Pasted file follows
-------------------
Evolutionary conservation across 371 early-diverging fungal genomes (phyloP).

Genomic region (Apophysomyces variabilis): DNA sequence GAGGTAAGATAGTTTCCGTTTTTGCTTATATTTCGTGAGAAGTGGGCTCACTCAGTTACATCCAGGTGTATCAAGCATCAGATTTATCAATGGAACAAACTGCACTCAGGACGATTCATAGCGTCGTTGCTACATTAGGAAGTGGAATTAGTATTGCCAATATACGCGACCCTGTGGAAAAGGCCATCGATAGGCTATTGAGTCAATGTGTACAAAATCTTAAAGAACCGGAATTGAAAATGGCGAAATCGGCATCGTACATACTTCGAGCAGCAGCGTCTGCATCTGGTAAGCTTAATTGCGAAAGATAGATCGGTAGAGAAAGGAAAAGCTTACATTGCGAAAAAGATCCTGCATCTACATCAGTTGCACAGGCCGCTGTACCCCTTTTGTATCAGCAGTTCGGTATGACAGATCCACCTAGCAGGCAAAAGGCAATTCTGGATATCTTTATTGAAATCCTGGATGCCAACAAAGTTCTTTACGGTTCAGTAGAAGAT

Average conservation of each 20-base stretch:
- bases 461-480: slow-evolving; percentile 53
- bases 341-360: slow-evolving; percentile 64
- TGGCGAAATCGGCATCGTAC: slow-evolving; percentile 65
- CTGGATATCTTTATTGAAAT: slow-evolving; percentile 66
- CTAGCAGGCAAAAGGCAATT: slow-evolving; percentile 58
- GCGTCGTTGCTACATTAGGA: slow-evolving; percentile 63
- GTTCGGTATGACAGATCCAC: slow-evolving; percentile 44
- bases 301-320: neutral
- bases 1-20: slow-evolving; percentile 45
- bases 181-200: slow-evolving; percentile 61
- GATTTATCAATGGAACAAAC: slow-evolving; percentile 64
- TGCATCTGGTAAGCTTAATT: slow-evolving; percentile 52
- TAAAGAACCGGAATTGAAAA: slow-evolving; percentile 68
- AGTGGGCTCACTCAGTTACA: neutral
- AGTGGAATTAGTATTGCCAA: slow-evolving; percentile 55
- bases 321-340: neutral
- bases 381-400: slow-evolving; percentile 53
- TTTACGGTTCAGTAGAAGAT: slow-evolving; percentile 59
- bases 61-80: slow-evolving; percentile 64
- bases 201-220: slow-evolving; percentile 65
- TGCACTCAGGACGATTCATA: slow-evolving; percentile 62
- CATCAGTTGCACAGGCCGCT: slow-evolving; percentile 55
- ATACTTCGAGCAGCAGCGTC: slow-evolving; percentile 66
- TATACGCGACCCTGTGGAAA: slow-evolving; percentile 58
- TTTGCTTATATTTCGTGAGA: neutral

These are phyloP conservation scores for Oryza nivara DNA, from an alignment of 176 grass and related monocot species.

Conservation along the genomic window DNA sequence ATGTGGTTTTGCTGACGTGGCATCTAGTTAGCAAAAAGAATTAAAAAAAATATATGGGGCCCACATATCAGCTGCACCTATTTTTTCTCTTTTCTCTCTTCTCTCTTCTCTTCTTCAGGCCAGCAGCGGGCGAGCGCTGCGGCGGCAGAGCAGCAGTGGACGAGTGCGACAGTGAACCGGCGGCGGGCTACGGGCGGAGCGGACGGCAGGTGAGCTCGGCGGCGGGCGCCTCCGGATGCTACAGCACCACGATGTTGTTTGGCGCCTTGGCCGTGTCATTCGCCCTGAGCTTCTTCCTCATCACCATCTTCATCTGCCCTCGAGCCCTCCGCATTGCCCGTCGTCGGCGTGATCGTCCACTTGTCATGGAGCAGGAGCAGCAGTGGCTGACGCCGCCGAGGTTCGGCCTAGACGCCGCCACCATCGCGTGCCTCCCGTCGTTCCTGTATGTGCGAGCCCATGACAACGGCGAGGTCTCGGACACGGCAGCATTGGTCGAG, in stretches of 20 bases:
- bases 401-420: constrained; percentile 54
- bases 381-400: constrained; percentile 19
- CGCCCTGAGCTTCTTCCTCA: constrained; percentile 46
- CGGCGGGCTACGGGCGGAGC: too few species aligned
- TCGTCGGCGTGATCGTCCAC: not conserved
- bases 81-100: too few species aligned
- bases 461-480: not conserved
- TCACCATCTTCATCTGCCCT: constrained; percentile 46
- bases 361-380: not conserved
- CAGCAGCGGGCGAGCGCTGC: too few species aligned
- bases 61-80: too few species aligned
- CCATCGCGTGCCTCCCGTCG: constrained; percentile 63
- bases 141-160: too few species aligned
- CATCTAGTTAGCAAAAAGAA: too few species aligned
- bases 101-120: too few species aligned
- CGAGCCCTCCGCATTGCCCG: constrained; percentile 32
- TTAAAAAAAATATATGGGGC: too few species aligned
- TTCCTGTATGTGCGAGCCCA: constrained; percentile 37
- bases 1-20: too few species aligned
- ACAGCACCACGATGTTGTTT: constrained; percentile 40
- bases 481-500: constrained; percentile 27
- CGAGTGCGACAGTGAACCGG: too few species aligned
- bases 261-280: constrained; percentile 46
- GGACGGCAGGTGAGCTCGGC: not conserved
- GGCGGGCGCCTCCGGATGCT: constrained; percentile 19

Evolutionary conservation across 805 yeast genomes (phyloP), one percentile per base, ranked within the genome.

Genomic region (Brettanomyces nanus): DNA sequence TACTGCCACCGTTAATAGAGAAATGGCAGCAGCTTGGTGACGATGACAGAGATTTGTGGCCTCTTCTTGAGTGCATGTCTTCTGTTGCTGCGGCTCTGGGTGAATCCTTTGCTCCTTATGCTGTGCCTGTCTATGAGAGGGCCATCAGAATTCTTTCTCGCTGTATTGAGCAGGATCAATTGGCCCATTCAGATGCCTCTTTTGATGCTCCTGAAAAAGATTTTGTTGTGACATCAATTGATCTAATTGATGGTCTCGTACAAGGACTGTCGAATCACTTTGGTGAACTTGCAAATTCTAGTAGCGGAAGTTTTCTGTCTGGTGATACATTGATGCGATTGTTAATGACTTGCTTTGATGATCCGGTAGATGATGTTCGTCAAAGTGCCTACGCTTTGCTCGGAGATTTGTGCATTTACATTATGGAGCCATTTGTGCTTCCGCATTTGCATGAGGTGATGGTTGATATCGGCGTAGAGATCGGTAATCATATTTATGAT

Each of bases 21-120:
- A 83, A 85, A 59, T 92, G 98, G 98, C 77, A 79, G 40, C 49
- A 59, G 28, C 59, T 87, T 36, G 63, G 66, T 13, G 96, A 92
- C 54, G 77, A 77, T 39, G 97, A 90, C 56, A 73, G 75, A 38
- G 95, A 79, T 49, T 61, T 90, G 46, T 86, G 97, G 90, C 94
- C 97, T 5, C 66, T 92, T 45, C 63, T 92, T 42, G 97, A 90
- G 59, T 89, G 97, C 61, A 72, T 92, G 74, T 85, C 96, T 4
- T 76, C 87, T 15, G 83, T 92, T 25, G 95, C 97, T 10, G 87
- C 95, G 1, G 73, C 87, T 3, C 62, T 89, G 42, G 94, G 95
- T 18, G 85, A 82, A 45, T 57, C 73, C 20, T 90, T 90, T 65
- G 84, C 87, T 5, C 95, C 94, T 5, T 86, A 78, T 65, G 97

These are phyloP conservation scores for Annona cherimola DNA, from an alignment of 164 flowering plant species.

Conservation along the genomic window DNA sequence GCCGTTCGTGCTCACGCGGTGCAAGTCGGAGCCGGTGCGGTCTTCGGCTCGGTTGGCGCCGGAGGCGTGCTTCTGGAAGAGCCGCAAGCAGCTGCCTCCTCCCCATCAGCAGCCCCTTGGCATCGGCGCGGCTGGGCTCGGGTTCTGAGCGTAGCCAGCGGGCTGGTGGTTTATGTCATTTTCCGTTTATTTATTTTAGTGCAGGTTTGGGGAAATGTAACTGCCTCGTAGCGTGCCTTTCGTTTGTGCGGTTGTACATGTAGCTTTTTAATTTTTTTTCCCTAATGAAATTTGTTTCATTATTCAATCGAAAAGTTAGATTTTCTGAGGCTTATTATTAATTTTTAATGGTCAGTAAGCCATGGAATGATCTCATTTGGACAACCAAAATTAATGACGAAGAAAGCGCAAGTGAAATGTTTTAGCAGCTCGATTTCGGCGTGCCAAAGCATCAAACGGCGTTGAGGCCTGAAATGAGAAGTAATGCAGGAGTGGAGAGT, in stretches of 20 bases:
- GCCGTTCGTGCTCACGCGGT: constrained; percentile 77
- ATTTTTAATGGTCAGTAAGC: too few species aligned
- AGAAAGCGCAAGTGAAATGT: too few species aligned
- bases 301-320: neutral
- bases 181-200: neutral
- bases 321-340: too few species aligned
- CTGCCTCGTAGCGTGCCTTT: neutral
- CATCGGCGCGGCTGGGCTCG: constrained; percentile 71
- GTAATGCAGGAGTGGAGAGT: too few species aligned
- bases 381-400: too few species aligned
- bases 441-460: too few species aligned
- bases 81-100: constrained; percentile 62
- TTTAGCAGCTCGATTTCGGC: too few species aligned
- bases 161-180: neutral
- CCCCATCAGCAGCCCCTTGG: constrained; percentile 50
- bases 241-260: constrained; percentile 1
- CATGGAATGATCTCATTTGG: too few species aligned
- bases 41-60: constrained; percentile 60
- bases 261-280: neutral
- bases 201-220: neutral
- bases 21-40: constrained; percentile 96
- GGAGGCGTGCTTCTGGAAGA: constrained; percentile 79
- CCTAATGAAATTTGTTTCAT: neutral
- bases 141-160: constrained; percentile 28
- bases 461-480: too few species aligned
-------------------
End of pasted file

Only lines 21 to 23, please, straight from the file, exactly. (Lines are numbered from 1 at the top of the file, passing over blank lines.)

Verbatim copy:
- TTTACGGTTCAGTAGAAGAT: slow-evolving; percentile 59
- bases 61-80: slow-evolving; percentile 64
- bases 201-220: slow-evolving; percentile 65